If I had to pick my favorite gospel, it would be the Gospel of John. It is beautifully written. It is poetic and mystical, particularly its prologue: “In the beginning was the Word, and the Word was with God, and Word was God. He was with God in the beginning. Through him all things were made; without him nothing was made that has been made. In him was life, and that life was the light of all mankind. The light shines in the darkness, and the darkness has not overcome it.” (John 1:1-5, NIV)
I also like it, because John specifically states the purpose of his gospel. “Jesus performed many other signs in the presence of his disciples, which are not recorded in this book. But these are written that you may believe that Jesus is the Messiah, the Son of God, and that by believing you may have life in his name.” (John 20:30-31) The Greek word for belief is used almost one hundred times in John’s gospel.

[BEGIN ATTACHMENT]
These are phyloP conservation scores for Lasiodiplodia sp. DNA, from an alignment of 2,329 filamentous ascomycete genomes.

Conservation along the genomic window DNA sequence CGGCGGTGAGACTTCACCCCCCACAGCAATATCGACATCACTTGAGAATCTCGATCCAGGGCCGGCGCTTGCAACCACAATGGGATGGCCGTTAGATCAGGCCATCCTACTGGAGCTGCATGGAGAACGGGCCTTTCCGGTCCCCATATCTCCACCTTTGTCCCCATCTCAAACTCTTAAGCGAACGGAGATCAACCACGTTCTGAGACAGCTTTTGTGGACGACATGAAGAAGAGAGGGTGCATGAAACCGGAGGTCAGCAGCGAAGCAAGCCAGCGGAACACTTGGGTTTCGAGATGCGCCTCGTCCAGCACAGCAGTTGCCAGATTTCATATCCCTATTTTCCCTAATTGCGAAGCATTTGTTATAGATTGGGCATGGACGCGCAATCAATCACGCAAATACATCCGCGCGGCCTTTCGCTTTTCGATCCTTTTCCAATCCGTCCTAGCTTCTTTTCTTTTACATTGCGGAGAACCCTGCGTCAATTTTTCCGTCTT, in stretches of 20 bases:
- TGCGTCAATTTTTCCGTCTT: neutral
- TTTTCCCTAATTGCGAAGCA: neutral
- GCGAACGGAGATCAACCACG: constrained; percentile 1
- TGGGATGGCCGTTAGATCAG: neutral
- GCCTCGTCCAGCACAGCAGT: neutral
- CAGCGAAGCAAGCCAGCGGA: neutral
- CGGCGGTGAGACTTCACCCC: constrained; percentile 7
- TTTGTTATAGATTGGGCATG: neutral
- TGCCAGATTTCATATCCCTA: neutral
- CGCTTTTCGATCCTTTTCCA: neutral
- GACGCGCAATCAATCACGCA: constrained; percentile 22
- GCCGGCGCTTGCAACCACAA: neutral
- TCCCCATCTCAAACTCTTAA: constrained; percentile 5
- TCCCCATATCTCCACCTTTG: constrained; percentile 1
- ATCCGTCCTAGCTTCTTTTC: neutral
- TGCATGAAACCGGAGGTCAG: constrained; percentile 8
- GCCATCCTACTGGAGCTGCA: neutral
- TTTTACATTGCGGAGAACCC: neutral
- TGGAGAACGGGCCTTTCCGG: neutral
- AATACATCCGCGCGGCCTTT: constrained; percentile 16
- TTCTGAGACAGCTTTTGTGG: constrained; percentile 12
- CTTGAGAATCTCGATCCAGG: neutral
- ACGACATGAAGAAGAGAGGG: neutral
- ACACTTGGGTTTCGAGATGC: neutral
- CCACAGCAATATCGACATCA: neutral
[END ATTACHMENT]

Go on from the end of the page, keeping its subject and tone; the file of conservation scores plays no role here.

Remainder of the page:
I also like it because it presents Jesus as both divine and human. Referring to the prologue again, Jesus is identified as the Word, who was with God, who was God, and who was made flesh.
And I like the “I am” statements, none of which are found in the first three synoptic gospels. Jesus’s divine nature is portrayed using mostly human imagery. If one is connected with the Spirit when these statements are read, they can send chills down the spine.
“I am the bread of life.” (John 6: 35, 48)
“I am the light of the world.” (John 8:12, 9:5)
“I am the gate [to salvation].” (John 10:9)
“I am the good shepherd.” (John 10:11)
“I am the resurrection and the life.” (John 11:25)
“I am the way and the truth and the life.” (John 14:6)
“I am the true vine.” (John 15:1)
In John’s gospel, Jesus is God come to earth.